Squirrels are famous for running up trees – and this is exactly what they do in winter. Rather than migrating somewhere warm – they hide out in their cozy nest. And they don’t hibernate. They are awake all winter.
Do Squirrels Hibernate In Winter?
It is very cold out in the woods in winter – and you certainly don’t see as many squirrels around in the snow as you do in summer. So where do squirrels go in the winter? Well, you guessed it – they hibernate right where they are. Why else would they be hiding all those nuts if they weren’t going to stay close by?
Many animals go into a state of dormancy or a fixed period of staying in their nest or den over the winter – both of which we commonly call ‘hibernation’. However, there is a big difference. Hibernation is when you completely switch off your body – like you have been unplugged. This allows your body to ‘pause’ itself over the winter and hardly use any energy. You lower your breathing and heart rate and you sit out the winter entirely.
Squirrels don’t hibernate – they are always awake and ready to go – although they spend most of their ‘hibernation’ snug and cozy. Rather than switch off completely – they slow things down – but stay alert. Squirrels manage to save energy and stay warm in their super well-insulated nest – called a drey and with a layer of body fat they piled on over the fall. They can stay happy and safe in there for 3 or 4 months with the odd trips out to have a snack on some hidden nuts.
Ground squirrels do hibernate, however, and some marmots and the Arctic ground squirrel can hibernate for up to 8 months straight. Hibernation isn’t always done to protect animals from the cold – it is usually due to the amount of food available. If there isn’t food through the winter – then you need to go on pause until it comes back. However squirrels have cached all those nuts so they don’t need to slow right down – they just need to take it easy. They wait out the cold weather and are ready to burst into life when spring returns.
Should I Feed Squirrels In Winter?
If squirrels have to build up their fat reserves before the winter – would it be a good idea to feed them? To help them out.
Well, feeding them actually in winter might be a bit silly as they are all snug in their drey and probably already got themselves fat enough to last the winter. They also already know where they buried all those tasty acorns.
However, putting out food for them during the fall would be great – as this is when they really start fattening up. Walnuts, hazelnuts, chestnuts, maize kernels, apples, and pears are all great food for squirrels – but make sure they have a feeding station separate from your birds for hygiene reasons.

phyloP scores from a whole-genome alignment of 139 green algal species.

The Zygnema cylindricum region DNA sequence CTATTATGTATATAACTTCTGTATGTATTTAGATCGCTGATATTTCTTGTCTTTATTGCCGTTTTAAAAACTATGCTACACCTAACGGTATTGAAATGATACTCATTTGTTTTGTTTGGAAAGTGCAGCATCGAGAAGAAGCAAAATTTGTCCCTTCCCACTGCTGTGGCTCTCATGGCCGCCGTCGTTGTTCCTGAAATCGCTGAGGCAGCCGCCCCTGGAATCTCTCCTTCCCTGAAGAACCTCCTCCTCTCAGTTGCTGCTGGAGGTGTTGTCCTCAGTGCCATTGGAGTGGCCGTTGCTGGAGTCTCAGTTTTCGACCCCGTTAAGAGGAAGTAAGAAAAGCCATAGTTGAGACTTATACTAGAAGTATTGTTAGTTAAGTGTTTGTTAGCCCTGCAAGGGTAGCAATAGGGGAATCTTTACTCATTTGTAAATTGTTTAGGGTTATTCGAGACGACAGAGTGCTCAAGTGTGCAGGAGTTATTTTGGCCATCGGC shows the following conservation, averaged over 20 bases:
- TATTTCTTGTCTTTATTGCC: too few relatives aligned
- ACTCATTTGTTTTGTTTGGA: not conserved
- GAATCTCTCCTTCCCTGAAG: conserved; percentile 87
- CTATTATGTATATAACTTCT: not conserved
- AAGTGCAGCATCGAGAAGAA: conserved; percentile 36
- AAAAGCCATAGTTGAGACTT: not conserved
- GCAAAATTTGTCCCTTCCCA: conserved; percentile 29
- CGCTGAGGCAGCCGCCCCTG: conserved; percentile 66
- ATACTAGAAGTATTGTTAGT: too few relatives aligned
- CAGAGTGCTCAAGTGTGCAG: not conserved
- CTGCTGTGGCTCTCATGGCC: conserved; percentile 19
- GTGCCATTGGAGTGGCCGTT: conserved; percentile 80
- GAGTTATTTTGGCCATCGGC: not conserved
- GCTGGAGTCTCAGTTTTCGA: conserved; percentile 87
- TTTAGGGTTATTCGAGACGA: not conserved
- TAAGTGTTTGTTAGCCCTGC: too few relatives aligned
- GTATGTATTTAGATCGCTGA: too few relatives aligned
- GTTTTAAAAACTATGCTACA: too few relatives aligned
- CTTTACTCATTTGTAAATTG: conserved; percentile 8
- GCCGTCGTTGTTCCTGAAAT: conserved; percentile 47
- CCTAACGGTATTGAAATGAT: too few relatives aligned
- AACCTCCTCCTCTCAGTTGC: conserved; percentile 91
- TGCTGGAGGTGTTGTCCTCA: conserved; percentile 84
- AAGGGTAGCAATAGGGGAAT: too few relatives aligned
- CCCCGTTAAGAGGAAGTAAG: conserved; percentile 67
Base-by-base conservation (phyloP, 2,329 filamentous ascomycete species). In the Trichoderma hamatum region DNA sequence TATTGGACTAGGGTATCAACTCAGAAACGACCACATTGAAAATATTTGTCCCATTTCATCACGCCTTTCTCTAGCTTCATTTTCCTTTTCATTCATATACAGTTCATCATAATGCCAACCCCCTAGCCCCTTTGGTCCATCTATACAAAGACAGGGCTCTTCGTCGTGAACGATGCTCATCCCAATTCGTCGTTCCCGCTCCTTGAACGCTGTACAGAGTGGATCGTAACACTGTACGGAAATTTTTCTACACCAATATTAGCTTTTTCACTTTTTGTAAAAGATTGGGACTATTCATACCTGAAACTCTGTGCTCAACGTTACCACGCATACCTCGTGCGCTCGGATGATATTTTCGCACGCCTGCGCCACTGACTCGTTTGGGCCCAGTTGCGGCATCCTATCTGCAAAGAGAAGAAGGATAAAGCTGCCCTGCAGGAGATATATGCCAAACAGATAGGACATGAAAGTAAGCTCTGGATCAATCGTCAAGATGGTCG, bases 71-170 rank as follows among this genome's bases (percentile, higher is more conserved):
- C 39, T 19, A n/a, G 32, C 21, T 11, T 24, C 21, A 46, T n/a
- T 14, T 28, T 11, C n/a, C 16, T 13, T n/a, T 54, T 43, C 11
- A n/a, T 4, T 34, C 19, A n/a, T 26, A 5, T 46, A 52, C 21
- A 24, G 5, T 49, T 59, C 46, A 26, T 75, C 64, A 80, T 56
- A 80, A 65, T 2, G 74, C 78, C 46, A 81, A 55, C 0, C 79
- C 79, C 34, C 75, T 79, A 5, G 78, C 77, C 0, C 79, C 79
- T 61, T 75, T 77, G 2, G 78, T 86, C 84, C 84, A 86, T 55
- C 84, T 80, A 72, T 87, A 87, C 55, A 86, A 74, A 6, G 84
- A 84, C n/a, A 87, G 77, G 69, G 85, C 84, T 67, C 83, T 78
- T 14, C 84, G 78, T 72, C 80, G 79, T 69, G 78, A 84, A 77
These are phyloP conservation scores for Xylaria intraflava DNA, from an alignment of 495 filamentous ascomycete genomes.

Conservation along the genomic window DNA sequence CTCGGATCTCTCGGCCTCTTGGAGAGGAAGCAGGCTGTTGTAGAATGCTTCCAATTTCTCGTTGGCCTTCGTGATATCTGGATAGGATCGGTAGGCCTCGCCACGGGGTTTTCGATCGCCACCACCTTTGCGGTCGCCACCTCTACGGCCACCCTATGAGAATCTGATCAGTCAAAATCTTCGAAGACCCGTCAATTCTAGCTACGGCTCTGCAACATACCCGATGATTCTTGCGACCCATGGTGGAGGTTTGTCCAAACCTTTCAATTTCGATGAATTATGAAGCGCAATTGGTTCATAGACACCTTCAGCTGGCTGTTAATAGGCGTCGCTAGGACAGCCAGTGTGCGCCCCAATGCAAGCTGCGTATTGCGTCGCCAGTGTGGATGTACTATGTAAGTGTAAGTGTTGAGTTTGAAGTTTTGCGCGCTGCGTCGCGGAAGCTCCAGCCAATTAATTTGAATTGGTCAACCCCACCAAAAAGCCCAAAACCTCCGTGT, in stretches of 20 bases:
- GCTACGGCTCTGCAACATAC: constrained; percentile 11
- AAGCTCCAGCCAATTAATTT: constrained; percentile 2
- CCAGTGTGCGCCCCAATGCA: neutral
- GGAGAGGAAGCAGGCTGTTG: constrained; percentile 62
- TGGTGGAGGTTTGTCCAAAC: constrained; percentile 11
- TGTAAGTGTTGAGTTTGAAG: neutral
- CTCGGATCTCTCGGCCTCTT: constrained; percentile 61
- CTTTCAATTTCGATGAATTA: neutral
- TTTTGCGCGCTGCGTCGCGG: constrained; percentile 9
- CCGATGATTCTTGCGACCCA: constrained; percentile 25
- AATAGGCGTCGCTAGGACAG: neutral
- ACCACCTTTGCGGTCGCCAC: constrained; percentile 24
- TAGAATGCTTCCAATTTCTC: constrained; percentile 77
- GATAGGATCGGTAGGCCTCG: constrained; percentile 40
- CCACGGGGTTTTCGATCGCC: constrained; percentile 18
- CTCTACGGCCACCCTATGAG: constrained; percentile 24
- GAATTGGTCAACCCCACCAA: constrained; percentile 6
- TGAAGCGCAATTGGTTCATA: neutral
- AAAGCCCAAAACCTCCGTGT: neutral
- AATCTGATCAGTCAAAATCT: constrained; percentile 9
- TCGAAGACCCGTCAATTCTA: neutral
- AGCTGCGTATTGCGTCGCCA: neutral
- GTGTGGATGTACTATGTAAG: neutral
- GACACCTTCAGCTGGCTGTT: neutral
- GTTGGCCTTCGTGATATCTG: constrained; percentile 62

There are always words of caution about feeding squirrels in gardens though – as the more you feed them – the more you will have. Making your squirrels fatter and more healthy will mean they have more kits and tell their friends about you. And if you have loads of squirrels hanging out but not enough suitable trees for dreys – this is when they move into your rafters…
Best way to feed squirrels is to plant more trees! Food and nest sites all in one.
Can Squirrels Remember Humans During Winter Hibernation?
During winter hibernation, do squirrels remember humans? The squirrel-human memory connection is a topic of curiosity. While squirrels possess excellent spatial memory, evidence about their ability to remember specific individuals during hibernation remains limited. More research is needed to understand the full extent of the squirrel-human memory connection, particularly during their dormant period.
Do Squirrels Freeze To Death?
If a squirrel is in a location where they were able to bury loads of food, build up some great fat reserves and create a warm and secure solid drey – they won’t freeze to death. They line that drey with feathers and moss and make it thick – so once they are inside it – alone or with friends – they generate enough heat to stay warm the whole time.
If however, they weren’t able to build up great fat reserves – or there wasn’t much food to bury for later – then it might be a different story. They may have to stay outside longer and through worse weather – putting their life at risk.
Also, if their drey is destroyed by humans (by accident or on purpose) or bad weather opens it up – then they won’t be able to build a new one so easily that same year. Everything they need could be under a foot or more of snow. They can however, make a temporary drey in tree hollows or move in with a friend – but if they are unsuccessful in a bad year – then it could sadly be their last.